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Topic: Finding Farley< Next Oldest | Next Newest >
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PostIcon Posted on: Feb. 11 2013, 1:50 pm  Skip to the next post in this topic. Ignore posts   QUOTE

I recently saw Finding Farley, recommended by rangersven.  I really enjoy it.  It shows Karsten Heuer (of Being Caribou), his wife, kid and dog, paddling, driving, riding a train and sailing across Canada from Canmore to Farley Mowat’s home on Canada’s eastern shore.  They followed the areas where some of his books are based.  Amazing that they did with their kid (maybe 3 years old?) and their dog.  I was surprised to learn of the controversy about Mowat’s writings, but I, too, would recommend this.  Thanks for the suggestion, rangersven!

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PostIcon Posted on: Feb. 20 2013, 6:44 pm Skip to the previous post in this topic. Skip to the next post in this topic. Ignore posts   QUOTE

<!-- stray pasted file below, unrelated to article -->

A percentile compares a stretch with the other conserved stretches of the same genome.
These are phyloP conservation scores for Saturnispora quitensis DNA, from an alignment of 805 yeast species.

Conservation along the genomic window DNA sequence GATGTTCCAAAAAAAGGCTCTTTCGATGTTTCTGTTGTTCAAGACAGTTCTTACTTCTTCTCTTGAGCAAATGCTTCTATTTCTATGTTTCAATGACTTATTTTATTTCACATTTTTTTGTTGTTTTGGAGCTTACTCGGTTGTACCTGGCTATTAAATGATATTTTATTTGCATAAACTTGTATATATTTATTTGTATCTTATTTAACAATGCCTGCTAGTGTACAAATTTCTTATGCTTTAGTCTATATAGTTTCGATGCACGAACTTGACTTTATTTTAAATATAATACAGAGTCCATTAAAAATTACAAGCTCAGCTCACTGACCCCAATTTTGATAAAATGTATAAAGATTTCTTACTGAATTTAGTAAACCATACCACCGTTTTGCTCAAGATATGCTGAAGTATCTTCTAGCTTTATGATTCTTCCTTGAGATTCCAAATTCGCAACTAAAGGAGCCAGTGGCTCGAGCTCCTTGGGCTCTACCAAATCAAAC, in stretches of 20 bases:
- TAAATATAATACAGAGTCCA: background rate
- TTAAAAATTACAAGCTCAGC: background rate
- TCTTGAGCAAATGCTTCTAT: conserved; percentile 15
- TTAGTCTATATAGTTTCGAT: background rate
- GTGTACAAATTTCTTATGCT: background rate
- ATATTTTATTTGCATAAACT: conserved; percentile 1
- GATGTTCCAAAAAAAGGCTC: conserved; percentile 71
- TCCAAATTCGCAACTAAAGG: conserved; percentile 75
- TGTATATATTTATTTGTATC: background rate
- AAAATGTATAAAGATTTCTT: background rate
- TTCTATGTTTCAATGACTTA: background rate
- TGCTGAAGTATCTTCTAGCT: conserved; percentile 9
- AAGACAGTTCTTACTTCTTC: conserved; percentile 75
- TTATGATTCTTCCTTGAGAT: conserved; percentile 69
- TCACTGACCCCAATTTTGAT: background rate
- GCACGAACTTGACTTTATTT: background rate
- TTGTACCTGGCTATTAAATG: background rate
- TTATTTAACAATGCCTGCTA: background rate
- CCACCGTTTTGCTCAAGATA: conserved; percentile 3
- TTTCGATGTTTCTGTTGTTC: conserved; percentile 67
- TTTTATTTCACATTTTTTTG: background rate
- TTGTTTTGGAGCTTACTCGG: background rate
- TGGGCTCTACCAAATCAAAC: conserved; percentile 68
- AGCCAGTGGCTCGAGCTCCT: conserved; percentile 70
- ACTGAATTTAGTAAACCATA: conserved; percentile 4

What is the controversy regarding Mowat's writing?

Other than being a thorn in the butt of Canadian government and Canadian native haters I thought he was revered in the north country??


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PostIcon Posted on: Feb. 21 2013, 6:57 am Skip to the previous post in this topic. Skip to the next post in this topic. Ignore posts   QUOTE

Some say it is fiction...

Glad you liked it, MG...

Happy Trails,

RS


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PostIcon Posted on: Feb. 21 2013, 12:36 pm Skip to the previous post in this topic. Skip to the next post in this topic. Ignore posts   QUOTE


(wwwest @ Feb. 20 2013, 6:44 pm)
QUOTE
What is the controversy regarding Mowat's writing?

Other than being a thorn in the butt of Canadian government and Canadian native haters I thought he was revered in the north country??

He has admittedly published significant falsehoods or at least withheld critical information. Some people suspect more than what he has admitted.